How To Grow Green Onions In Containers
Growing green onions in containers is an easy way to always have fresh green onions on hand. They are great for adding flavor to any dish without having the hassle of going out and buying them every time you need some. Here’s your comprehensive guide to growing green onions in containers!
One of the best parts of growing green onions is that you can regrow them from their bulbs time after time…indefinitely! There’s no need to buy seeds or bulbs for each planting, making it a very rewarding (and affordable) gardening experience.
Cut The Root Bulbs from Several Green Onions
One of my favorite things about green onions (allium fistulosum, aka scallions) is that you can harvest your green onion leaves and then regrow another harvest from the same white bulbs! Regrowing vegetables from kitchen scraps is an easy and cost-effective way to have a steady supply of fresh homegrown food at your fingertips.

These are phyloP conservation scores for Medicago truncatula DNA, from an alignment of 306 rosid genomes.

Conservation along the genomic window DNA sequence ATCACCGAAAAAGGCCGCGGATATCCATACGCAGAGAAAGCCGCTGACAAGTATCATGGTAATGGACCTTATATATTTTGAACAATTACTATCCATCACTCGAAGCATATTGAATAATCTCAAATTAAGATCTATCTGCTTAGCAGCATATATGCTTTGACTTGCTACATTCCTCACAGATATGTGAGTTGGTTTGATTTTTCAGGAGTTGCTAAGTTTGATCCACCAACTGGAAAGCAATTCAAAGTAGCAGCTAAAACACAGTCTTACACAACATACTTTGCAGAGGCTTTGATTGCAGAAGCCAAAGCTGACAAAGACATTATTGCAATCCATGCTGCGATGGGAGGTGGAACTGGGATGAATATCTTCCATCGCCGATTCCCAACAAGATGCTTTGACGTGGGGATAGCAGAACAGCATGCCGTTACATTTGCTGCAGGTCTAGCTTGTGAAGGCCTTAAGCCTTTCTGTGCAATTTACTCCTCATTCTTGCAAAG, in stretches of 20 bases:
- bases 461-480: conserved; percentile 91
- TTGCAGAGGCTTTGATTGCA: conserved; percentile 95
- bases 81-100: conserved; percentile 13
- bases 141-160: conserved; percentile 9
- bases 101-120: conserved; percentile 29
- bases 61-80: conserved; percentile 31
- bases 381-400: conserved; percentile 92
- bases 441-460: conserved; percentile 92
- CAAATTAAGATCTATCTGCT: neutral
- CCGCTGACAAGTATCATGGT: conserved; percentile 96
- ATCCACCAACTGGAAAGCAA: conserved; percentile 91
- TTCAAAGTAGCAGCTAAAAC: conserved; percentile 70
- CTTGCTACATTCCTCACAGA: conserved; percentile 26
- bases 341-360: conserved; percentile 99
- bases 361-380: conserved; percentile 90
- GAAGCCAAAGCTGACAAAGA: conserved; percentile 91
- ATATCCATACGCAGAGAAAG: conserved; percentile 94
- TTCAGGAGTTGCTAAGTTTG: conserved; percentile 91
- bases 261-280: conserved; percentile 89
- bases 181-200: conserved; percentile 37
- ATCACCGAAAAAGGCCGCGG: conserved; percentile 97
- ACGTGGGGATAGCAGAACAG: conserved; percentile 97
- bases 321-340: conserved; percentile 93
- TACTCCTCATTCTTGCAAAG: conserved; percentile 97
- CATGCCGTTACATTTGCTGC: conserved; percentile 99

Green onions can be grown from cuttings taken from scallions purchased at the grocery store. You don’t need to go to a garden center to buy green onion seeds or bulbs. This makes growing your own green onions very cost effective, as you can buy and use them once, but continue regrowing them from the same bulbs. Simply cut the shoots about an inch from the roots, and save the bulb.
Put The Bulbs in a Clean Jar, Roots Down
Get a clean shallow jar or glass, and place your cuttings root end down. It’s best to choose a jar that just fits the number of bulbs you have, because it will help keep them upright.
Cover the Bulbs With Water
Add just enough water to ensure that the roots are covered, keeping the tops of the white stalks out of the water.
Check on your green onion plants daily, and don’t let them dry out. Make sure the roots stay submerged in water. If you notice the water starting to get cloudy, pour it out and refill with clean, fresh water. Even if the water doesn’t could, you should replace it at least once a week.
Place Your Onions In a Sunny Spot
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Find a sunny windowsill for your plants to grow. Green onions love full sun, but so does algae, so keep a close eye on your water, and change it regularly.